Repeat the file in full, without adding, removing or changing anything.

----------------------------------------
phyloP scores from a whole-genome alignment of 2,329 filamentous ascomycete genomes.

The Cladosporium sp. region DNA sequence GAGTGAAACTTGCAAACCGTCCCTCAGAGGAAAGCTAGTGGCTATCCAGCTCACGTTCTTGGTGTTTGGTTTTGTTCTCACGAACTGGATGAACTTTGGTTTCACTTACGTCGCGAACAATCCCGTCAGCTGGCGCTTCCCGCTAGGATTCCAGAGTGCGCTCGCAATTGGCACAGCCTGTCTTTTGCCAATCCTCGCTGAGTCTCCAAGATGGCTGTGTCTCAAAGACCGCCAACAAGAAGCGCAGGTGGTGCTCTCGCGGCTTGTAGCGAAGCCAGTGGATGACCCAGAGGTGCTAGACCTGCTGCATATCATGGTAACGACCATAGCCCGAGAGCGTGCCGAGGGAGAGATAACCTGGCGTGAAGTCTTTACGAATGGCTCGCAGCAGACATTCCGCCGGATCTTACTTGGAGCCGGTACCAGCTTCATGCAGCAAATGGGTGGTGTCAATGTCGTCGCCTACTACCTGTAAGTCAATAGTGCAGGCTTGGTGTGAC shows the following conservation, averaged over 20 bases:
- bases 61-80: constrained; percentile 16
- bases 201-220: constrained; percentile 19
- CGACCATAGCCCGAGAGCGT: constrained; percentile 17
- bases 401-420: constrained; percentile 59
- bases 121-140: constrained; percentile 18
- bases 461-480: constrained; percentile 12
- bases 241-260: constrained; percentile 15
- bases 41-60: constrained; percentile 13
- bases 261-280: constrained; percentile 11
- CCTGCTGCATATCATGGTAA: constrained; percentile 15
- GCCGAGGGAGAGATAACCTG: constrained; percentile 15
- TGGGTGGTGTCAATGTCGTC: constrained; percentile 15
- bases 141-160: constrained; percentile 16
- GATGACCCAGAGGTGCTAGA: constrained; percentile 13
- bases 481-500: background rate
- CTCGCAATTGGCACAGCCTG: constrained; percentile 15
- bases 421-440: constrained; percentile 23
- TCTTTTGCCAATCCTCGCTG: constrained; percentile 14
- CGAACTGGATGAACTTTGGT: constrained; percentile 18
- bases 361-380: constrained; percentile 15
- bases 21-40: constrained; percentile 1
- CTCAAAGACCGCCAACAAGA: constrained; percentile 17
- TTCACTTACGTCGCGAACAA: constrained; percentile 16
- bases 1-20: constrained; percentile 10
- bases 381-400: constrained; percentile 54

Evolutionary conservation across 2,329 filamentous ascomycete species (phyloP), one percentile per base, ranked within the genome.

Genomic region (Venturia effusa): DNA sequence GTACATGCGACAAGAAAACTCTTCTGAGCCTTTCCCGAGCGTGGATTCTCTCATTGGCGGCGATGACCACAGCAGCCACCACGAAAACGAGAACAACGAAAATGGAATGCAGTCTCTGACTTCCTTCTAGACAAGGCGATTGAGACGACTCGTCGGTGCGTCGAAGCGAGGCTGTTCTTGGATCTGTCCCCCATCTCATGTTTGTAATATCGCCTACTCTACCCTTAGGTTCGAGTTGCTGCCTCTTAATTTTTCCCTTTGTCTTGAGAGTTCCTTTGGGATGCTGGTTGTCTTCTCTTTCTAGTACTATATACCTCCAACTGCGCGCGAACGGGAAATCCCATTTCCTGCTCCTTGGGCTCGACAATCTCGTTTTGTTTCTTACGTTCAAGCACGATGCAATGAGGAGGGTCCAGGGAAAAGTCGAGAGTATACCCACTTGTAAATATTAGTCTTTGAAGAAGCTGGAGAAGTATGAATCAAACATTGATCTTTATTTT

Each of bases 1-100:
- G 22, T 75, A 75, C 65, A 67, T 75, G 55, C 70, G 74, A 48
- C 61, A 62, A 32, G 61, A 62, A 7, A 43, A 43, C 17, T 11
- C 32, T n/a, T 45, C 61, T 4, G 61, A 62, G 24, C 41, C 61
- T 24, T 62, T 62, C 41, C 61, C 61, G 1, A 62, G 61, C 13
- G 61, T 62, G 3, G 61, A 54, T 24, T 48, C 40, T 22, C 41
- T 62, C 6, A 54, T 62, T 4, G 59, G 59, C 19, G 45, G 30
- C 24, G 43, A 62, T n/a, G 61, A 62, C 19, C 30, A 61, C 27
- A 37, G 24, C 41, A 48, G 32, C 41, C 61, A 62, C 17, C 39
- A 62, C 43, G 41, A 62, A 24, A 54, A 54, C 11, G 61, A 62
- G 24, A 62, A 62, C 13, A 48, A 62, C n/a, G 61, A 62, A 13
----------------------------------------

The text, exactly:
phyloP scores from a whole-genome alignment of 2,329 filamentous ascomycete genomes.

The Cladosporium sp. region DNA sequence GAGTGAAACTTGCAAACCGTCCCTCAGAGGAAAGCTAGTGGCTATCCAGCTCACGTTCTTGGTGTTTGGTTTTGTTCTCACGAACTGGATGAACTTTGGTTTCACTTACGTCGCGAACAATCCCGTCAGCTGGCGCTTCCCGCTAGGATTCCAGAGTGCGCTCGCAATTGGCACAGCCTGTCTTTTGCCAATCCTCGCTGAGTCTCCAAGATGGCTGTGTCTCAAAGACCGCCAACAAGAAGCGCAGGTGGTGCTCTCGCGGCTTGTAGCGAAGCCAGTGGATGACCCAGAGGTGCTAGACCTGCTGCATATCATGGTAACGACCATAGCCCGAGAGCGTGCCGAGGGAGAGATAACCTGGCGTGAAGTCTTTACGAATGGCTCGCAGCAGACATTCCGCCGGATCTTACTTGGAGCCGGTACCAGCTTCATGCAGCAAATGGGTGGTGTCAATGTCGTCGCCTACTACCTGTAAGTCAATAGTGCAGGCTTGGTGTGAC shows the following conservation, averaged over 20 bases:
- bases 61-80: constrained; percentile 16
- bases 201-220: constrained; percentile 19
- CGACCATAGCCCGAGAGCGT: constrained; percentile 17
- bases 401-420: constrained; percentile 59
- bases 121-140: constrained; percentile 18
- bases 461-480: constrained; percentile 12
- bases 241-260: constrained; percentile 15
- bases 41-60: constrained; percentile 13
- bases 261-280: constrained; percentile 11
- CCTGCTGCATATCATGGTAA: constrained; percentile 15
- GCCGAGGGAGAGATAACCTG: constrained; percentile 15
- TGGGTGGTGTCAATGTCGTC: constrained; percentile 15
- bases 141-160: constrained; percentile 16
- GATGACCCAGAGGTGCTAGA: constrained; percentile 13
- bases 481-500: background rate
- CTCGCAATTGGCACAGCCTG: constrained; percentile 15
- bases 421-440: constrained; percentile 23
- TCTTTTGCCAATCCTCGCTG: constrained; percentile 14
- CGAACTGGATGAACTTTGGT: constrained; percentile 18
- bases 361-380: constrained; percentile 15
- bases 21-40: constrained; percentile 1
- CTCAAAGACCGCCAACAAGA: constrained; percentile 17
- TTCACTTACGTCGCGAACAA: constrained; percentile 16
- bases 1-20: constrained; percentile 10
- bases 381-400: constrained; percentile 54

Evolutionary conservation across 2,329 filamentous ascomycete species (phyloP), one percentile per base, ranked within the genome.

Genomic region (Venturia effusa): DNA sequence GTACATGCGACAAGAAAACTCTTCTGAGCCTTTCCCGAGCGTGGATTCTCTCATTGGCGGCGATGACCACAGCAGCCACCACGAAAACGAGAACAACGAAAATGGAATGCAGTCTCTGACTTCCTTCTAGACAAGGCGATTGAGACGACTCGTCGGTGCGTCGAAGCGAGGCTGTTCTTGGATCTGTCCCCCATCTCATGTTTGTAATATCGCCTACTCTACCCTTAGGTTCGAGTTGCTGCCTCTTAATTTTTCCCTTTGTCTTGAGAGTTCCTTTGGGATGCTGGTTGTCTTCTCTTTCTAGTACTATATACCTCCAACTGCGCGCGAACGGGAAATCCCATTTCCTGCTCCTTGGGCTCGACAATCTCGTTTTGTTTCTTACGTTCAAGCACGATGCAATGAGGAGGGTCCAGGGAAAAGTCGAGAGTATACCCACTTGTAAATATTAGTCTTTGAAGAAGCTGGAGAAGTATGAATCAAACATTGATCTTTATTTT

Each of bases 1-100:
- G 22, T 75, A 75, C 65, A 67, T 75, G 55, C 70, G 74, A 48
- C 61, A 62, A 32, G 61, A 62, A 7, A 43, A 43, C 17, T 11
- C 32, T n/a, T 45, C 61, T 4, G 61, A 62, G 24, C 41, C 61
- T 24, T 62, T 62, C 41, C 61, C 61, G 1, A 62, G 61, C 13
- G 61, T 62, G 3, G 61, A 54, T 24, T 48, C 40, T 22, C 41
- T 62, C 6, A 54, T 62, T 4, G 59, G 59, C 19, G 45, G 30
- C 24, G 43, A 62, T n/a, G 61, A 62, C 19, C 30, A 61, C 27
- A 37, G 24, C 41, A 48, G 32, C 41, C 61, A 62, C 17, C 39
- A 62, C 43, G 41, A 62, A 24, A 54, A 54, C 11, G 61, A 62
- G 24, A 62, A 62, C 13, A 48, A 62, C n/a, G 61, A 62, A 13